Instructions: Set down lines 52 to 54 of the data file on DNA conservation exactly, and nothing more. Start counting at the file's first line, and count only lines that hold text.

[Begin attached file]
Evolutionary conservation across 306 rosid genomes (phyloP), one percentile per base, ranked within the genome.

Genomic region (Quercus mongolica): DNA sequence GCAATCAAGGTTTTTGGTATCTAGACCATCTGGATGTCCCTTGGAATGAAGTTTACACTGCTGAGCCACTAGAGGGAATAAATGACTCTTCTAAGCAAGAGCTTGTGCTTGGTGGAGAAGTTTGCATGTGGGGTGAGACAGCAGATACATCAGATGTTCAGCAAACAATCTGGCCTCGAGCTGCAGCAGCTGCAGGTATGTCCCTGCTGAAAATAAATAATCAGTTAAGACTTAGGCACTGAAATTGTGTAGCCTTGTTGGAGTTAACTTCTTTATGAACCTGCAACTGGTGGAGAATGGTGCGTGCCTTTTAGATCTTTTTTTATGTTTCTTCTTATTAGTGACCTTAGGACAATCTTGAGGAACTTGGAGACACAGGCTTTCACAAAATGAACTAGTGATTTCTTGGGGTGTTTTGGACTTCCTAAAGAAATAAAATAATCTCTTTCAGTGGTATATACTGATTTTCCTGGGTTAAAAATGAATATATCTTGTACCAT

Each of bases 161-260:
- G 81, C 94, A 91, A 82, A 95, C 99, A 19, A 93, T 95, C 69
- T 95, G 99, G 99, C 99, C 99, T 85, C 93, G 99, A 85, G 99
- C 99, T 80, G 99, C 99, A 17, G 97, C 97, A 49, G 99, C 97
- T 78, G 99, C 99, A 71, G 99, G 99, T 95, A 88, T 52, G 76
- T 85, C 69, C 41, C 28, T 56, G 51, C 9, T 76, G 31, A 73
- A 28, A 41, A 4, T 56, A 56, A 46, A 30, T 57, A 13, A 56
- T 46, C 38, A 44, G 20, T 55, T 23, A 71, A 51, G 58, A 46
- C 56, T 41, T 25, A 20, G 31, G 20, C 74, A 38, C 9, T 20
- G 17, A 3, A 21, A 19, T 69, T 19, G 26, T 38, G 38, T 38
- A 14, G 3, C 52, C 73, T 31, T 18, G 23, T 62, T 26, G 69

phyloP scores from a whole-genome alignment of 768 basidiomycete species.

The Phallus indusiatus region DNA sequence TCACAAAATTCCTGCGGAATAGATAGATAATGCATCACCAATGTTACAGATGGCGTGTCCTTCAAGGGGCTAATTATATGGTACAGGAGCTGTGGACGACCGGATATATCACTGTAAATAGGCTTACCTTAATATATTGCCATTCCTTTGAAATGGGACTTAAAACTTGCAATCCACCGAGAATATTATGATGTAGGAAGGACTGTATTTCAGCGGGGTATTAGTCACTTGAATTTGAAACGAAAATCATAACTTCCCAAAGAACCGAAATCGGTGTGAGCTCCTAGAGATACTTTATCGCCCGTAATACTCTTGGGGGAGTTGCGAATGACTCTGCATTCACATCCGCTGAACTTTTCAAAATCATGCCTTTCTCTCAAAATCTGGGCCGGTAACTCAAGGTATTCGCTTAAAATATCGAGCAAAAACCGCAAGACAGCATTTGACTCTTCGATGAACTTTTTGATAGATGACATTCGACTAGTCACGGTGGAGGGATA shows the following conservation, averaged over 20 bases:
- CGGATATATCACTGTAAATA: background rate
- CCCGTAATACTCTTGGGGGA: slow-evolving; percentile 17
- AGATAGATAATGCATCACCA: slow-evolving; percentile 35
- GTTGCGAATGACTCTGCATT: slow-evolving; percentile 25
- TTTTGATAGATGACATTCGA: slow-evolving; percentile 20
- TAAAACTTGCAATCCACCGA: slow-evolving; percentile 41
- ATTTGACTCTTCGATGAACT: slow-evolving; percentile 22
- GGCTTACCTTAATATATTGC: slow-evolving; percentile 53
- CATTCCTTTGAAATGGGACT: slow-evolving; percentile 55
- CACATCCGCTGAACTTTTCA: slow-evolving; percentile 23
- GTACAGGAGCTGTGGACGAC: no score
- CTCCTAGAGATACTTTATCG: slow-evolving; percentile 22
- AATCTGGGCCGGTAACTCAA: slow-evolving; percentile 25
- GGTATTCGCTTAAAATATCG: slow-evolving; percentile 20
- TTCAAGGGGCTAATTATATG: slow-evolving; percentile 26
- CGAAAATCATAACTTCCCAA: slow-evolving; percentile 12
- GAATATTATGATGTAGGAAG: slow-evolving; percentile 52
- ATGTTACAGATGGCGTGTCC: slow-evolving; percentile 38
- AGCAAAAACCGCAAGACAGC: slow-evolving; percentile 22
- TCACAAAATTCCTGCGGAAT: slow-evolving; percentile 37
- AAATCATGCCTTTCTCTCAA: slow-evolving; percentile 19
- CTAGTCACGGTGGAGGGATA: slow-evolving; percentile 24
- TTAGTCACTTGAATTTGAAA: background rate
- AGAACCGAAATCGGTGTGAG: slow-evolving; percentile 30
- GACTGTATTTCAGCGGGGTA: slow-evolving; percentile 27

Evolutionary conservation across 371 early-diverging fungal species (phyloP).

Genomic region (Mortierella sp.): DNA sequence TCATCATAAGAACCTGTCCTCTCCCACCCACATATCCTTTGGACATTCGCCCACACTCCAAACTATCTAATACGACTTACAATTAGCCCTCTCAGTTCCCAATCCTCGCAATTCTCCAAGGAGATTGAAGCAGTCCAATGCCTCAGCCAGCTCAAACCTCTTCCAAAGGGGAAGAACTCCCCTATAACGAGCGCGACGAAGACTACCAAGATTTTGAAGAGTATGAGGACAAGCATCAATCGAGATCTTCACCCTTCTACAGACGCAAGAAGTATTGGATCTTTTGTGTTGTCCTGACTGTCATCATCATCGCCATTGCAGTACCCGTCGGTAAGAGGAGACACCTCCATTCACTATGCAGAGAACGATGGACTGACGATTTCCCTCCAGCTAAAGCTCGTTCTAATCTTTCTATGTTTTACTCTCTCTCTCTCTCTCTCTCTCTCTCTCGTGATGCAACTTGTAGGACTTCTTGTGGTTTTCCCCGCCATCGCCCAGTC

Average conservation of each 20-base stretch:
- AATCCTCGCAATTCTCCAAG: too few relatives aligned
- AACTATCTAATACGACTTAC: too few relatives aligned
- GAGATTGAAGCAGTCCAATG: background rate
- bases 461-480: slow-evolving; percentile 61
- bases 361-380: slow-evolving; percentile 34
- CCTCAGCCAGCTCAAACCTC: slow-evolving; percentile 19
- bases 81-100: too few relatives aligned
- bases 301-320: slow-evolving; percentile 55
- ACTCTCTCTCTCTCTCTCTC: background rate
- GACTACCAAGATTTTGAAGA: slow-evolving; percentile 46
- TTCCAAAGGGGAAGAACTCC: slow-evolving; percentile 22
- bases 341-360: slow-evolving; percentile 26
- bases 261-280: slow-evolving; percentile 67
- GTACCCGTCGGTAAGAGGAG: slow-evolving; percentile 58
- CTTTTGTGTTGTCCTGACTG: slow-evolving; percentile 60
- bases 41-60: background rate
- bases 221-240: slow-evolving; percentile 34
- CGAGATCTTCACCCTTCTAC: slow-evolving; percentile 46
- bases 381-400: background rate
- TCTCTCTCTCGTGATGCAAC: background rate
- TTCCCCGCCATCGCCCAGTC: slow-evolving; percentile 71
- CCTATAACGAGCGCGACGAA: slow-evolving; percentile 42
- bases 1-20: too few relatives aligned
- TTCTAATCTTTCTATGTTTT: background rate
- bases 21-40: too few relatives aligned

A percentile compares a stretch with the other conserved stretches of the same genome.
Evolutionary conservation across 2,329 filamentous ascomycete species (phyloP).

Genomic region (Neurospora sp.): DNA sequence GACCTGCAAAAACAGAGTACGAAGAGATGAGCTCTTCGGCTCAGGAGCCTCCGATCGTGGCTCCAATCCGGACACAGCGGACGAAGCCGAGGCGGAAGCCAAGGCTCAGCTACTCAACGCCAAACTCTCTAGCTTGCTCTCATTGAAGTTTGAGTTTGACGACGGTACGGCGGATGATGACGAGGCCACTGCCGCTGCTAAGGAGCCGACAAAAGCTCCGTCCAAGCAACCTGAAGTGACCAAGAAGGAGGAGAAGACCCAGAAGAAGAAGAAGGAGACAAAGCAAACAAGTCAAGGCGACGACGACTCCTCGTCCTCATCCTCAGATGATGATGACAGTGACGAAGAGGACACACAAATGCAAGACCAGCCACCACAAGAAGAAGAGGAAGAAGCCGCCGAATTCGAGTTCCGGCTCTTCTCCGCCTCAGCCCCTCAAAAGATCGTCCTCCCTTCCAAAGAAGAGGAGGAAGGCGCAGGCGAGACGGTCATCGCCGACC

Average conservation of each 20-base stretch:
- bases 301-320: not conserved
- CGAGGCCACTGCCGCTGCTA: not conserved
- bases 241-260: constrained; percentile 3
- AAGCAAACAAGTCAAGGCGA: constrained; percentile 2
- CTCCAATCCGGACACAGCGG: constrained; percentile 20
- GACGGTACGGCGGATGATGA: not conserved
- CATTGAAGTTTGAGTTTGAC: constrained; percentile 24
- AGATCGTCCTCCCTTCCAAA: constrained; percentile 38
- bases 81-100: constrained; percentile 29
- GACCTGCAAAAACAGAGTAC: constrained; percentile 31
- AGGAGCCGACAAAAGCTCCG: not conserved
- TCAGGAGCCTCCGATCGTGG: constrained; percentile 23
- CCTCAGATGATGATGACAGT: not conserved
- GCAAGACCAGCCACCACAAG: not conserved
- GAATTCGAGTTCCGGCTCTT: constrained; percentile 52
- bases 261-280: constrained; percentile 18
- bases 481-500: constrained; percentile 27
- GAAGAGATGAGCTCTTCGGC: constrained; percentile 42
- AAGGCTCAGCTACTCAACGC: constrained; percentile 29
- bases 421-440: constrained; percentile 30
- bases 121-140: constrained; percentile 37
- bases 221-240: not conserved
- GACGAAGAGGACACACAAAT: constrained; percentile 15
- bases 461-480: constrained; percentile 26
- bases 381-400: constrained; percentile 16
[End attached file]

- ACTCTCTCTCTCTCTCTCTC: background rate
- GACTACCAAGATTTTGAAGA: slow-evolving; percentile 46
- TTCCAAAGGGGAAGAACTCC: slow-evolving; percentile 22